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Old 05-23-2012, 03:10 PM   #21
WMRRA Sportsman of the year
cobra525's Avatar
 
Joined: Mar 2006
From: Marysville, Wa

I Ride: my race bike, poorly.
Blake, the answer is simple. MORE SEAT TIME. Questions are good, it will come to you.

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Old 05-23-2012, 03:18 PM   #22
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blakegaston's Avatar
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Joined: Feb 2012
From: Bellevue, WA

I Ride: GSXR600 // KTM 450 SMR
Haha. Only thing stopping me is transpo. If you do anymore track days and want to haul my bike, lemme know and Ill go. :D

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Old 05-23-2012, 03:26 PM   #23
WMRRA Sportsman of the year
cobra525's Avatar
 
Joined: Mar 2006
From: Marysville, Wa

I Ride: my race bike, poorly.
“ Quote:
Originally Posted by blakegaston View Post
Haha. Only thing stopping me is transpo. If you do anymore track days and want to haul my bike, lemme know and Ill go. :D
Tell you what, you get a hold of me when you are going, and I will tell you if I am and have room.

I am kind of biased

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Old 05-23-2012, 04:01 PM   #24
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bukwld's Avatar
 
Joined: Sep 2007
From: 47.9792 N, 122.2008 W

I Ride: the 08 Gixxer 1K that I act like I can ride..
is it bad that I don't even know about this, and this finds me wondering what I was doing at the track when riding this past week.

I'm more focused on ensuring that I have a good line to follow, my speed is decent and I'm comfortable with it, and I'm in the right gearing.

I guess since I did my last track day in pooring rain I wasn't at top speeds going down the straightaway, but then again I still set up well before going into the turn, and didn't have to drop that many gears.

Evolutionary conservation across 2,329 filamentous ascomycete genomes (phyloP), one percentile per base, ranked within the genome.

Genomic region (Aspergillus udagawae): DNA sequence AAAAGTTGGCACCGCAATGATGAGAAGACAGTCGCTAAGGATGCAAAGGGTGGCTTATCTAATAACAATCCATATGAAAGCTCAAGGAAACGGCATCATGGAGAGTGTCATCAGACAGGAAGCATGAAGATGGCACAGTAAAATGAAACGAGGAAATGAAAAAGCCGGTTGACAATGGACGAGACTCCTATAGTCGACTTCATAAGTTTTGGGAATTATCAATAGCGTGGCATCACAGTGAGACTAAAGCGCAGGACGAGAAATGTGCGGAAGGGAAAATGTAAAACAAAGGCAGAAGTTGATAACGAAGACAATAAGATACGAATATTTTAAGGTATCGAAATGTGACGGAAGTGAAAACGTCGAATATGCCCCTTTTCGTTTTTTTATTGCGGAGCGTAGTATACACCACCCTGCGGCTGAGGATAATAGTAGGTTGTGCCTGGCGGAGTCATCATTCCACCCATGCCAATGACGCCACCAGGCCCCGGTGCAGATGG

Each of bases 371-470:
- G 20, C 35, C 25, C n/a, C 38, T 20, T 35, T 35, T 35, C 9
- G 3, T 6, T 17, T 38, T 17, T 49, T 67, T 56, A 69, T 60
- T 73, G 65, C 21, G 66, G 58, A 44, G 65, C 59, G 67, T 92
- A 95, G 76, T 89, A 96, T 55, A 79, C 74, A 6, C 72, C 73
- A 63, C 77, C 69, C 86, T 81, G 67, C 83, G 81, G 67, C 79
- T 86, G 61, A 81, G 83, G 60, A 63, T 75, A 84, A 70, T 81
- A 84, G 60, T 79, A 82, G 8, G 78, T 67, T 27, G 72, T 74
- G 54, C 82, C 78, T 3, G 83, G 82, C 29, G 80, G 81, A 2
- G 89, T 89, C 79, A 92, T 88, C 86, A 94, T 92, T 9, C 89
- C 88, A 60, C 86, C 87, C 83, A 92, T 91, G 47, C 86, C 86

I did drop gear and roll on the throttle to match my engine to avoid massive engine breaking and getting all swirly in the rear end.

As others have said, seat time makes a lot of differnece as well (both on and off the track). Knowing how the bike responds in general at different ranges (speeds/gears) could help.

Just my .02, but I'm no genius of bikes..

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Old 05-23-2012, 04:12 PM   #25
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Joined: Dec 2008
From: Portland, or

I Ride: CBR, CBX
Engine braking is a function of how closed the throttle is compared to how much gas your engine needs to maintain it's current RPM. I can tell you that I'm much more smooth on the engine braking when I downshift one at a time, rev matching. If I were to apply the same technique you did, dropping 4 clutch in, I'd be much more likely to start sliding. Slipper or no slipper. It's about being smooth and controlled. Dropping gears like they're going out of style is neither of those things.

The effect of engine braking gets more dramatic as you get closer to first gear. You actually want to use the braking in higher gears because it's more predictable.

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Old 05-23-2012, 04:22 PM   #26
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Joined: Dec 2008
From: Portland, or

I Ride: CBR, CBX
Engine braking is not the same as using the rear brake, but the two are inextricably tied by the fact that there is only so much friction the rear tire has to give.

Similarities:

- Both can cause you to lowside. Or even highside, if you let the rear spin back up.
- Both lengthen your effective wheelbase and make the bike more stable.

Differences:

- Engine braking will not lock up your rear wheel. That doesn't mean it will keep traction, just that it won't stop entirely.
- You can use maintenance throttle and the rear brake at the same time.

If you're under heavy engine braking in a low gear, it's pretty easy to lock up the rear with just a little bit of rear brake under the right conditions. Again, see the coefficient of friction of that 2 square inch piece of rubber touching the ground back there.

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Old 05-24-2012, 01:18 PM   #27
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PeteN95's Avatar
 
Joined: Jan 2008
From: Muk, WA
Blog Entries: 4

I Ride: fast, except on the road.
I prefer to back it in, but I'm an ex-Supermoto racer!

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